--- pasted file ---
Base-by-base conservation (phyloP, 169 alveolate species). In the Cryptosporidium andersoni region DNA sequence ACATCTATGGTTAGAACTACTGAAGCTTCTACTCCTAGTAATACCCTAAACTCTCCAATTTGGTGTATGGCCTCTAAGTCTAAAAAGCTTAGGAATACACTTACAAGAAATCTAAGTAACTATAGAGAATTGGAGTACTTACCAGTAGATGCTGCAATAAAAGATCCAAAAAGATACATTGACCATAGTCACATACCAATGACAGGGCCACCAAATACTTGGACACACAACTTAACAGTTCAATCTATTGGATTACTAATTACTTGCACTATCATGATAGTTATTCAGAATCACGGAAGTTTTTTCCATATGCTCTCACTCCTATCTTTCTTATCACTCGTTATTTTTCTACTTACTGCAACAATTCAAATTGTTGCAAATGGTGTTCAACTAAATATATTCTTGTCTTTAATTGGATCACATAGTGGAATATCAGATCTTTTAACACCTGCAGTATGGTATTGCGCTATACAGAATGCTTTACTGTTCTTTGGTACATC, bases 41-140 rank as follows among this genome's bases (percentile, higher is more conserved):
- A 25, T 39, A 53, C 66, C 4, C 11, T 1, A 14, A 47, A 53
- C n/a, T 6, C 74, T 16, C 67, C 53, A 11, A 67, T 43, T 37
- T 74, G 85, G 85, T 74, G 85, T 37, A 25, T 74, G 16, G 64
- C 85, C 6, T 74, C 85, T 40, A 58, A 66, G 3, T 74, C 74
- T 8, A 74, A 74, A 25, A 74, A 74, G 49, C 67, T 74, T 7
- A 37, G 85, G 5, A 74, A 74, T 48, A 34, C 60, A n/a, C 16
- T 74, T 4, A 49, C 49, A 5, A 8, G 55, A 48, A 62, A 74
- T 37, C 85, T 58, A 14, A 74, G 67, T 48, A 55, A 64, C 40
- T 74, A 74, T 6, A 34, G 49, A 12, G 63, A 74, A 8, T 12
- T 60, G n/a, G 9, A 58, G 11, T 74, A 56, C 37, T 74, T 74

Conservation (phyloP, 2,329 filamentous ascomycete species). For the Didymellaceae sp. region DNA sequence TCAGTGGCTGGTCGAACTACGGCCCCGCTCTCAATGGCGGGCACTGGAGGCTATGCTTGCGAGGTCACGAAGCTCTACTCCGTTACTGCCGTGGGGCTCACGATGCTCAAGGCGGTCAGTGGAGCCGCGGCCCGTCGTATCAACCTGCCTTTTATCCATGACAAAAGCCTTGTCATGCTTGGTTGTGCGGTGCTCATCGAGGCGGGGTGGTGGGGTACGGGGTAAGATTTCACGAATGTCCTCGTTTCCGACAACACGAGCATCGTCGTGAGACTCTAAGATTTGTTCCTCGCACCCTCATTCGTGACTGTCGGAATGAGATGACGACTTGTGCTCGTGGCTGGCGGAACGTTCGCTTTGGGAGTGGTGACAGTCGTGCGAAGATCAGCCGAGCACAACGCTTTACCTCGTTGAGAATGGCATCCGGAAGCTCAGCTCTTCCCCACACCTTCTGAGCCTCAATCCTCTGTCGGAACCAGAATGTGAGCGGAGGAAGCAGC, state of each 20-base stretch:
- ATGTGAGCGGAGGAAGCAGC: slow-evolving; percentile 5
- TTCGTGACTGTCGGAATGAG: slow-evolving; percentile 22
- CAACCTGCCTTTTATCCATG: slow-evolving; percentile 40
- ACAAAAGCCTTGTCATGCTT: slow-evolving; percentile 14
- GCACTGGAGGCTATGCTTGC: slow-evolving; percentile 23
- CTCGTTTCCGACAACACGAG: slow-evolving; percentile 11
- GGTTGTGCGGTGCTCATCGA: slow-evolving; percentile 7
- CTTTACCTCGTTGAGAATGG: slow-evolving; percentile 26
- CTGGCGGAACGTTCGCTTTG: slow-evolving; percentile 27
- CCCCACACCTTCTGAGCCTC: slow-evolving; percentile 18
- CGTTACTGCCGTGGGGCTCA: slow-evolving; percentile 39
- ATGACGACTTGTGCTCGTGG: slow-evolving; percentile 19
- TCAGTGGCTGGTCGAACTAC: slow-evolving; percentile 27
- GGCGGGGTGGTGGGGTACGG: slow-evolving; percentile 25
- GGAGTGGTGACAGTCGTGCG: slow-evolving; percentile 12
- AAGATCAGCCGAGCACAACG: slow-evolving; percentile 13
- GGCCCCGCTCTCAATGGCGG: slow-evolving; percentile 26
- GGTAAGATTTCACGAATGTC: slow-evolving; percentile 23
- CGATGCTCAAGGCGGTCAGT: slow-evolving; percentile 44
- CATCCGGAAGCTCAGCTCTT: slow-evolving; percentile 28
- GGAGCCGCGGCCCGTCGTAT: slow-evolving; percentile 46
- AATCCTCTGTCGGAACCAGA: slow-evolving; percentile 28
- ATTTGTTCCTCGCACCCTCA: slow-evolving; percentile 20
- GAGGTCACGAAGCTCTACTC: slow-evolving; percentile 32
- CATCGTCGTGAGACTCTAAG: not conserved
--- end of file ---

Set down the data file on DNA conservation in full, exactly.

Base-by-base conservation (phyloP, 169 alveolate species). In the Cryptosporidium andersoni region DNA sequence ACATCTATGGTTAGAACTACTGAAGCTTCTACTCCTAGTAATACCCTAAACTCTCCAATTTGGTGTATGGCCTCTAAGTCTAAAAAGCTTAGGAATACACTTACAAGAAATCTAAGTAACTATAGAGAATTGGAGTACTTACCAGTAGATGCTGCAATAAAAGATCCAAAAAGATACATTGACCATAGTCACATACCAATGACAGGGCCACCAAATACTTGGACACACAACTTAACAGTTCAATCTATTGGATTACTAATTACTTGCACTATCATGATAGTTATTCAGAATCACGGAAGTTTTTTCCATATGCTCTCACTCCTATCTTTCTTATCACTCGTTATTTTTCTACTTACTGCAACAATTCAAATTGTTGCAAATGGTGTTCAACTAAATATATTCTTGTCTTTAATTGGATCACATAGTGGAATATCAGATCTTTTAACACCTGCAGTATGGTATTGCGCTATACAGAATGCTTTACTGTTCTTTGGTACATC, bases 41-140 rank as follows among this genome's bases (percentile, higher is more conserved):
- A 25, T 39, A 53, C 66, C 4, C 11, T 1, A 14, A 47, A 53
- C n/a, T 6, C 74, T 16, C 67, C 53, A 11, A 67, T 43, T 37
- T 74, G 85, G 85, T 74, G 85, T 37, A 25, T 74, G 16, G 64
- C 85, C 6, T 74, C 85, T 40, A 58, A 66, G 3, T 74, C 74
- T 8, A 74, A 74, A 25, A 74, A 74, G 49, C 67, T 74, T 7
- A 37, G 85, G 5, A 74, A 74, T 48, A 34, C 60, A n/a, C 16
- T 74, T 4, A 49, C 49, A 5, A 8, G 55, A 48, A 62, A 74
- T 37, C 85, T 58, A 14, A 74, G 67, T 48, A 55, A 64, C 40
- T 74, A 74, T 6, A 34, G 49, A 12, G 63, A 74, A 8, T 12
- T 60, G n/a, G 9, A 58, G 11, T 74, A 56, C 37, T 74, T 74

Conservation (phyloP, 2,329 filamentous ascomycete species). For the Didymellaceae sp. region DNA sequence TCAGTGGCTGGTCGAACTACGGCCCCGCTCTCAATGGCGGGCACTGGAGGCTATGCTTGCGAGGTCACGAAGCTCTACTCCGTTACTGCCGTGGGGCTCACGATGCTCAAGGCGGTCAGTGGAGCCGCGGCCCGTCGTATCAACCTGCCTTTTATCCATGACAAAAGCCTTGTCATGCTTGGTTGTGCGGTGCTCATCGAGGCGGGGTGGTGGGGTACGGGGTAAGATTTCACGAATGTCCTCGTTTCCGACAACACGAGCATCGTCGTGAGACTCTAAGATTTGTTCCTCGCACCCTCATTCGTGACTGTCGGAATGAGATGACGACTTGTGCTCGTGGCTGGCGGAACGTTCGCTTTGGGAGTGGTGACAGTCGTGCGAAGATCAGCCGAGCACAACGCTTTACCTCGTTGAGAATGGCATCCGGAAGCTCAGCTCTTCCCCACACCTTCTGAGCCTCAATCCTCTGTCGGAACCAGAATGTGAGCGGAGGAAGCAGC, state of each 20-base stretch:
- ATGTGAGCGGAGGAAGCAGC: slow-evolving; percentile 5
- TTCGTGACTGTCGGAATGAG: slow-evolving; percentile 22
- CAACCTGCCTTTTATCCATG: slow-evolving; percentile 40
- ACAAAAGCCTTGTCATGCTT: slow-evolving; percentile 14
- GCACTGGAGGCTATGCTTGC: slow-evolving; percentile 23
- CTCGTTTCCGACAACACGAG: slow-evolving; percentile 11
- GGTTGTGCGGTGCTCATCGA: slow-evolving; percentile 7
- CTTTACCTCGTTGAGAATGG: slow-evolving; percentile 26
- CTGGCGGAACGTTCGCTTTG: slow-evolving; percentile 27
- CCCCACACCTTCTGAGCCTC: slow-evolving; percentile 18
- CGTTACTGCCGTGGGGCTCA: slow-evolving; percentile 39
- ATGACGACTTGTGCTCGTGG: slow-evolving; percentile 19
- TCAGTGGCTGGTCGAACTAC: slow-evolving; percentile 27
- GGCGGGGTGGTGGGGTACGG: slow-evolving; percentile 25
- GGAGTGGTGACAGTCGTGCG: slow-evolving; percentile 12
- AAGATCAGCCGAGCACAACG: slow-evolving; percentile 13
- GGCCCCGCTCTCAATGGCGG: slow-evolving; percentile 26
- GGTAAGATTTCACGAATGTC: slow-evolving; percentile 23
- CGATGCTCAAGGCGGTCAGT: slow-evolving; percentile 44
- CATCCGGAAGCTCAGCTCTT: slow-evolving; percentile 28
- GGAGCCGCGGCCCGTCGTAT: slow-evolving; percentile 46
- AATCCTCTGTCGGAACCAGA: slow-evolving; percentile 28
- ATTTGTTCCTCGCACCCTCA: slow-evolving; percentile 20
- GAGGTCACGAAGCTCTACTC: slow-evolving; percentile 32
- CATCGTCGTGAGACTCTAAG: not conserved